James Grant Wilson and John Fiske, eds., “Stanton, Elizabeth Cady,” Appleton’s Cyclopaedia of American Biography (New York: D. Appleton and Company, 1903), 7: 478-479.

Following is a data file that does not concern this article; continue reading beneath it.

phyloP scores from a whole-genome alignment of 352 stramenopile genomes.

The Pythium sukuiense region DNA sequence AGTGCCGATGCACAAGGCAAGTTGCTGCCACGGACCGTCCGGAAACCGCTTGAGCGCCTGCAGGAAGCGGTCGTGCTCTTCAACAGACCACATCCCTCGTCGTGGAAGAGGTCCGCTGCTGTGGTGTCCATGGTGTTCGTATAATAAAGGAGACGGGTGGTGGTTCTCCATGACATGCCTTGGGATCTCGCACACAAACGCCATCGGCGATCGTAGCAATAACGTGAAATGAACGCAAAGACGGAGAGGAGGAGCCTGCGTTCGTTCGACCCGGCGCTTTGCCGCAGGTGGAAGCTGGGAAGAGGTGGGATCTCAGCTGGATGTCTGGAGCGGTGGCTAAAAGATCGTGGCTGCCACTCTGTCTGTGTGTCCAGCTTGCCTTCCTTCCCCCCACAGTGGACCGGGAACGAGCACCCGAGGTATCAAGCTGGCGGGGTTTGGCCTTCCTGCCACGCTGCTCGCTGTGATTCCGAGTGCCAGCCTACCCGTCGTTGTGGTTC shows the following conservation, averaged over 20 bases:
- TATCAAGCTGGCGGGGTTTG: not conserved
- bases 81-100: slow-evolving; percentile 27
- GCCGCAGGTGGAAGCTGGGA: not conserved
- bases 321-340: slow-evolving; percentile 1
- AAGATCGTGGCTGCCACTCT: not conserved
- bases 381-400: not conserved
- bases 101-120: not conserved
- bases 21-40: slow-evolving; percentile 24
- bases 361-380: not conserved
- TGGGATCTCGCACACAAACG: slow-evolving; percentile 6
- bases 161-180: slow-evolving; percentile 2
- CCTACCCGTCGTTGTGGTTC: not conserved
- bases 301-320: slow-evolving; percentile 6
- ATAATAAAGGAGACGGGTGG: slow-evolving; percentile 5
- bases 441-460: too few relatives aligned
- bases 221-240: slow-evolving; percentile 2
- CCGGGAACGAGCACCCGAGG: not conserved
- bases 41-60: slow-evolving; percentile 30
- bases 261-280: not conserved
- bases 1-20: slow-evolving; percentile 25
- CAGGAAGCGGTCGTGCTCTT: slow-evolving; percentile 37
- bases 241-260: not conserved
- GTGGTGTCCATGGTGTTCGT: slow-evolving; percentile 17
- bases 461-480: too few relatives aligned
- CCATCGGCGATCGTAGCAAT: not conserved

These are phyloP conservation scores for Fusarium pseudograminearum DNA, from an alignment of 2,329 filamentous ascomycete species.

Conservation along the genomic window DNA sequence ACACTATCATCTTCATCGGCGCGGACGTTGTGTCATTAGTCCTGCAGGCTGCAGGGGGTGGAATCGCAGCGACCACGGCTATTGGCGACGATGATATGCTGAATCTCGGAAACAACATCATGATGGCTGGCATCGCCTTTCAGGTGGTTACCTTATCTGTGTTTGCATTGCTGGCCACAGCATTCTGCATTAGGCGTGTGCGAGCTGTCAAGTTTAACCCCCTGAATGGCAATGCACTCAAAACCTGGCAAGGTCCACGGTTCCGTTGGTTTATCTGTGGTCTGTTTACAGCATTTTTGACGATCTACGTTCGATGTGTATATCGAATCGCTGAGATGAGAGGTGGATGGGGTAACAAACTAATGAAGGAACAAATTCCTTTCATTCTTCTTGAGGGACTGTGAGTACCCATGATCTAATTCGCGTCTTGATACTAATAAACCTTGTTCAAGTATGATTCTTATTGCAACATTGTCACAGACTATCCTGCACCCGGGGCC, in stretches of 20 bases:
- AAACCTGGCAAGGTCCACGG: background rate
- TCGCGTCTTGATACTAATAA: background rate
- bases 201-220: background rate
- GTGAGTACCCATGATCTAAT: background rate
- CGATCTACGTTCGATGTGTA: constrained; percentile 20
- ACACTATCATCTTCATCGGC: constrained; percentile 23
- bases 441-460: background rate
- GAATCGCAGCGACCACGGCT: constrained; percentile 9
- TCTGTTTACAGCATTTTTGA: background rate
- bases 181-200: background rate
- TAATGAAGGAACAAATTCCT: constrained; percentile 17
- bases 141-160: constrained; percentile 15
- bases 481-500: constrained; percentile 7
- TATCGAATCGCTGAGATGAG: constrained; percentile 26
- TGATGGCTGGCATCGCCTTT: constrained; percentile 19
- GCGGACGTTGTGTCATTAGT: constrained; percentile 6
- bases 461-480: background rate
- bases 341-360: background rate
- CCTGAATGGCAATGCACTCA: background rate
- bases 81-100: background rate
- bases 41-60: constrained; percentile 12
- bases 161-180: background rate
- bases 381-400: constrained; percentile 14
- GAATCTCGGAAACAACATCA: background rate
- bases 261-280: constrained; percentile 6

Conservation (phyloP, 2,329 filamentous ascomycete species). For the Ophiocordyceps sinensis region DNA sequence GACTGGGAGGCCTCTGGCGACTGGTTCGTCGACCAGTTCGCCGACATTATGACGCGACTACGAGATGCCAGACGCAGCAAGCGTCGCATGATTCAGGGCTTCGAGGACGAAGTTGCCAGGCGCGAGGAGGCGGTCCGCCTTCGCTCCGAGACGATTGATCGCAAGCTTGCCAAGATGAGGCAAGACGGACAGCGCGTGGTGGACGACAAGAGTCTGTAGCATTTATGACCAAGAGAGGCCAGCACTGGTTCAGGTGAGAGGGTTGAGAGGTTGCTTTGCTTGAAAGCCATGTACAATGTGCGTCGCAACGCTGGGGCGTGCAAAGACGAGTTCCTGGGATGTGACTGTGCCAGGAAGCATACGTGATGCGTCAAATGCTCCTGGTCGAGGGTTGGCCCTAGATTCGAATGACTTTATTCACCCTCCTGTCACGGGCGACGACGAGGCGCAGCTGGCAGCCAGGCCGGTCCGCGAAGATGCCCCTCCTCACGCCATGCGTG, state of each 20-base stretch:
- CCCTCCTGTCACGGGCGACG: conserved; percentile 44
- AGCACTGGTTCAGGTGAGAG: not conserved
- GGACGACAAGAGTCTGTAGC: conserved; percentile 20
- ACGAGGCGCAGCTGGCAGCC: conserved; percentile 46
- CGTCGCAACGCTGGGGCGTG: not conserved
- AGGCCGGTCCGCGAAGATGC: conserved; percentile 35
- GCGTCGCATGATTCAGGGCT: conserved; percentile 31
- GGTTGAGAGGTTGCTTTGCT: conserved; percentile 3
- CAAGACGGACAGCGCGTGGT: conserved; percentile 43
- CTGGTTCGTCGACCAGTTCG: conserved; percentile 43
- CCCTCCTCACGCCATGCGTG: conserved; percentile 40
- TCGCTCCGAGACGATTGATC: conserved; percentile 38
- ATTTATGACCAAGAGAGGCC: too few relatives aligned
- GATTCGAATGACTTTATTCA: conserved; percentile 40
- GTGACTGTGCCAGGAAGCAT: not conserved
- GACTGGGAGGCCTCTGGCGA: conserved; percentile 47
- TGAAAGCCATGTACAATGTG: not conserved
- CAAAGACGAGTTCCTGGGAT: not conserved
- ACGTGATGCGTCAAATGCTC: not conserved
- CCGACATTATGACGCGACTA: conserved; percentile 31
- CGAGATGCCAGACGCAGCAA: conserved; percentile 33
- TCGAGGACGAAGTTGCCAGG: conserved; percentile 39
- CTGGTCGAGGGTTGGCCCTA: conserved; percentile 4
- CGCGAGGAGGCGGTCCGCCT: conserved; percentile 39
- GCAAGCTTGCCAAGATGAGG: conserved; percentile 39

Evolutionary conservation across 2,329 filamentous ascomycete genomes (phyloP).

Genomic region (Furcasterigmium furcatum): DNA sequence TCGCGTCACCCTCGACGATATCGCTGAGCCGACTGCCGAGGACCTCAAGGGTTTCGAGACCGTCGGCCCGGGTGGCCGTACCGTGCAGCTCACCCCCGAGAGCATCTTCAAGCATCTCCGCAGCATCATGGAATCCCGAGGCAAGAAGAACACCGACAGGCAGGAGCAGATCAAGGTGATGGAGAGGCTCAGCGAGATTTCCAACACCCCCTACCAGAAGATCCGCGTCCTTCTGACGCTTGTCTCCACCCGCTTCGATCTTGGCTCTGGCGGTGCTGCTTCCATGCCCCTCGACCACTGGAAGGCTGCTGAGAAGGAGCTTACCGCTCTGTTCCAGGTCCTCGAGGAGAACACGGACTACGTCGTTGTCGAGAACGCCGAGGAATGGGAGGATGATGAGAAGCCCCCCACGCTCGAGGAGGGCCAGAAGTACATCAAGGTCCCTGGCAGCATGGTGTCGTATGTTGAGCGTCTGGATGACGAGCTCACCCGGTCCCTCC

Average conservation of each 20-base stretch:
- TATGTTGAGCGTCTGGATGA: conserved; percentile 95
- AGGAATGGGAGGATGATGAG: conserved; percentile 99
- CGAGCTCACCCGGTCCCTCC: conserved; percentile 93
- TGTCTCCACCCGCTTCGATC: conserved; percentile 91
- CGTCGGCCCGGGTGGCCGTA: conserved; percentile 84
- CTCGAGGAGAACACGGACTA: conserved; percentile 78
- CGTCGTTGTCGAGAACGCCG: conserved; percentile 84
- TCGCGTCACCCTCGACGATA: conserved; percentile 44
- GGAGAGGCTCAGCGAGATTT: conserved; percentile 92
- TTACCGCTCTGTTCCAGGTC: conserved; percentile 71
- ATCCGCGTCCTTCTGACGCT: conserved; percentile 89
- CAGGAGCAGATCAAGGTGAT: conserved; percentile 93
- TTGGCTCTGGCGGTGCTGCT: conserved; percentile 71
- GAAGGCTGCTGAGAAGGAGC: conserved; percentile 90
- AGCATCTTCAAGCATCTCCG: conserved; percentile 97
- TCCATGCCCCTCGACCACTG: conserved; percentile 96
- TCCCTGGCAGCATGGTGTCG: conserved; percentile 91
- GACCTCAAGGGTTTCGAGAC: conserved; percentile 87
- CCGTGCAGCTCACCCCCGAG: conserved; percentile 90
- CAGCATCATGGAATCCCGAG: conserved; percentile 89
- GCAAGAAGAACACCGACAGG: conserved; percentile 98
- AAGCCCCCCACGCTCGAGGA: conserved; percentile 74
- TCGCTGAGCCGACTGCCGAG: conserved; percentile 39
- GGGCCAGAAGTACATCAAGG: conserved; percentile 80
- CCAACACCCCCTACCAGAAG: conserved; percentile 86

Stanton, Elizabeth Cady, reformer, born in Johnstown, N. Y., Nov. 12. 1815: died in New- York city, Oct. 26, 1902. She was the daughter of Daniel Cady and widow of Henry B. Stanton. (For a sketch of Mr. Stanton's life, see Annual Cyclopaedia for 1887, page 613.) She was graduated at Johnstown Academy and at Emma Willard's Seminary in 1832, and was married in 1840. In 1840 she removed to Seneca Falls, N. Y., and two years later she issued a call for the first woman's congress and began the woman-suffrage movement. She addressed the New York Legislature on the rights of married women in 1854, and in advocacy of divorce for drunkenness in 1860. In 1866, believing women to be eligible for public office, she offered herself as a candidate for Congress. For twenty-five years she annually addressed a congressional committee in favor of an amendment to the Federal Constitution granting enlarged privileges to women. Mrs. Stanton was president of the National Woman Suffrage Association in 1865-‘93, and honorary president of the Woman's Loyal League in 1861. In 1868, with Susan H. Anthony and Parker Pillsbury, she established a periodical entitled The Revolution, which was discontinued a few years later. Among her publications were The History of Woman Suffrage (with Susan B. Anthony and Matilda Joslyn Gage); Eighty Years and More (1895); and (with others) The Woman's Bible (1895).